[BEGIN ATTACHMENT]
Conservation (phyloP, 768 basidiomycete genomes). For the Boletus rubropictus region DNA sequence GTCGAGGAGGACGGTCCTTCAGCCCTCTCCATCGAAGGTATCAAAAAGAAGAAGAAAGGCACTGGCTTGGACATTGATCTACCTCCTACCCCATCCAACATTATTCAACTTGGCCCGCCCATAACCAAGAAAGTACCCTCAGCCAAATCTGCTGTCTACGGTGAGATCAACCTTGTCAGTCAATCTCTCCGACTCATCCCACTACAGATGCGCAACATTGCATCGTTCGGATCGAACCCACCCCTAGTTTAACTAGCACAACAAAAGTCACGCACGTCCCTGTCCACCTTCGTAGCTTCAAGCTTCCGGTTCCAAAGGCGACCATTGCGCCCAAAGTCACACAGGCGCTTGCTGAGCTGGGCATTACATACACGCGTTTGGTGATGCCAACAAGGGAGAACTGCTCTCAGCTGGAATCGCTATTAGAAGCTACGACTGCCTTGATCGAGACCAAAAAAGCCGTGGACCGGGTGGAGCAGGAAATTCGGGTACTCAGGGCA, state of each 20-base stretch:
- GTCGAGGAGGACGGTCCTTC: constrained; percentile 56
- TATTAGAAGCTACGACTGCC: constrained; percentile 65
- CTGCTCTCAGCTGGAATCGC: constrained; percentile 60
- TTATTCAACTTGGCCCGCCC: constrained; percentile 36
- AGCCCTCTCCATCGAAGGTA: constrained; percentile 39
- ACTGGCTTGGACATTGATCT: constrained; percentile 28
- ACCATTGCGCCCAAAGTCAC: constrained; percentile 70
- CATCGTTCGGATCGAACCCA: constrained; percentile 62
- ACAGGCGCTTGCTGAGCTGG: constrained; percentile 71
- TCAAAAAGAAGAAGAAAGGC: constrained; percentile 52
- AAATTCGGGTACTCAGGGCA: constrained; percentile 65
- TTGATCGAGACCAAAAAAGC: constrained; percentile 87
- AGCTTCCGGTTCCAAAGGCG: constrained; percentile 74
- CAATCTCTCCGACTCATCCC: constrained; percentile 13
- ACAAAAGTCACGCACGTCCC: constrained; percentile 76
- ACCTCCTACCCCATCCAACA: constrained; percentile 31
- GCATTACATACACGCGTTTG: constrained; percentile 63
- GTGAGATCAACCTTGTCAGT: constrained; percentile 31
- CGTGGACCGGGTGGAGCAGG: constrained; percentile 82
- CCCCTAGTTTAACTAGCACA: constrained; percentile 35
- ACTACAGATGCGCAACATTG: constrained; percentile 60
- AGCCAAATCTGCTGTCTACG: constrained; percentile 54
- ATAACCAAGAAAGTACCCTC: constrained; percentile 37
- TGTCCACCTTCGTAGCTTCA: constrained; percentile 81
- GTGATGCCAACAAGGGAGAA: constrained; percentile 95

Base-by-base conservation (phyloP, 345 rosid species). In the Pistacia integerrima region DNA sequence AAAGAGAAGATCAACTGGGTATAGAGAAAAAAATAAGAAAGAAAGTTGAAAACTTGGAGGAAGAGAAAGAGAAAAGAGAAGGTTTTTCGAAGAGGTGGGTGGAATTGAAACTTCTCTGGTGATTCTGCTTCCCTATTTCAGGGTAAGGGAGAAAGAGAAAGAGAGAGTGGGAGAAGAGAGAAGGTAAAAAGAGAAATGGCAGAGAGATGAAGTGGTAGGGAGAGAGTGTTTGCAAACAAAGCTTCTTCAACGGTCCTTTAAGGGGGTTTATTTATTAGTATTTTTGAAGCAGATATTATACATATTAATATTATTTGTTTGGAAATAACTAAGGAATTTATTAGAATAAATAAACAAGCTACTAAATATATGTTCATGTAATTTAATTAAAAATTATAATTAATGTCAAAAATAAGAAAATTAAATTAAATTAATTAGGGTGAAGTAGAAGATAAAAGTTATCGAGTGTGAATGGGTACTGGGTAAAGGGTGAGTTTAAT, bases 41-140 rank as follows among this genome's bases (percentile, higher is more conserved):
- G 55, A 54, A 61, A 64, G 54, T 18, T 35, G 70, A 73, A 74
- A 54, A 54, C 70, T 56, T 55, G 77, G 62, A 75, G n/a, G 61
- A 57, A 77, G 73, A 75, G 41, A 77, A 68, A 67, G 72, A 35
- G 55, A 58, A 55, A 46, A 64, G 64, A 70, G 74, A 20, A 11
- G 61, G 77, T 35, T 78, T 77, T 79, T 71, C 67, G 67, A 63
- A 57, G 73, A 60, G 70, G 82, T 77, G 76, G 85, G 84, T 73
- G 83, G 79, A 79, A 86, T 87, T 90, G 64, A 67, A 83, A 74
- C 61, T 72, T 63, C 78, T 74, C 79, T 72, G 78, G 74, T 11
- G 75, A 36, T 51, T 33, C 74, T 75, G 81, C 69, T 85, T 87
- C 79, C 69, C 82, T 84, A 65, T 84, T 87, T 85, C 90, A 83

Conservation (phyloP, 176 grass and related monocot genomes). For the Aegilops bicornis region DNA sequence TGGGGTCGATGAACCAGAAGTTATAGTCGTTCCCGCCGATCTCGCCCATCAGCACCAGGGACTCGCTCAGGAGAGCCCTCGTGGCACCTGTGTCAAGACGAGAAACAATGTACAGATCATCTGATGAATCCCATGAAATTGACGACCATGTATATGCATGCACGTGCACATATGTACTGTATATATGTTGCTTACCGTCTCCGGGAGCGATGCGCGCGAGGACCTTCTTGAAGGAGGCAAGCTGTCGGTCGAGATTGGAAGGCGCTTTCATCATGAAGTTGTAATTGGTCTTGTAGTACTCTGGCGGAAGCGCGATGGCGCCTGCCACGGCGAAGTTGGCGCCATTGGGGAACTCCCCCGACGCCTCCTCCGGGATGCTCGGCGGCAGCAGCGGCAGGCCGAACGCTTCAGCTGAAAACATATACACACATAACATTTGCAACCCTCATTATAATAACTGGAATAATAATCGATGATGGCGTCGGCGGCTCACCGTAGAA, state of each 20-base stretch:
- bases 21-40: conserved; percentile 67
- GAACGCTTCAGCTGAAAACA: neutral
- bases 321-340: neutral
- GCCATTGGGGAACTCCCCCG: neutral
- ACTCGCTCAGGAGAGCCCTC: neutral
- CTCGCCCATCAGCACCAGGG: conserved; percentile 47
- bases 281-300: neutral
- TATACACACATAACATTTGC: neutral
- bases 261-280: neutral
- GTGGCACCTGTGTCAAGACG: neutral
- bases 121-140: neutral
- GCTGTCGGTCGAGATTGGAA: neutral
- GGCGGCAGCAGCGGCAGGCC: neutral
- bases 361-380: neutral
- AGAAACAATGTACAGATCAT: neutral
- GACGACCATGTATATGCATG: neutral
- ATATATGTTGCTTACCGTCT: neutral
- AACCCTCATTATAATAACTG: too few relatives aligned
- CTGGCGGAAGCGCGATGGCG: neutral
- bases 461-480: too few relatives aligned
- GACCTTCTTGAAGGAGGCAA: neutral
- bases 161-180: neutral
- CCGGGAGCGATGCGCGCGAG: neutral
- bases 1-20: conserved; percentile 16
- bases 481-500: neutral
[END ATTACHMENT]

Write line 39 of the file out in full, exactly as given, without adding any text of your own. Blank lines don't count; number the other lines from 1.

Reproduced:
- bases 21-40: conserved; percentile 67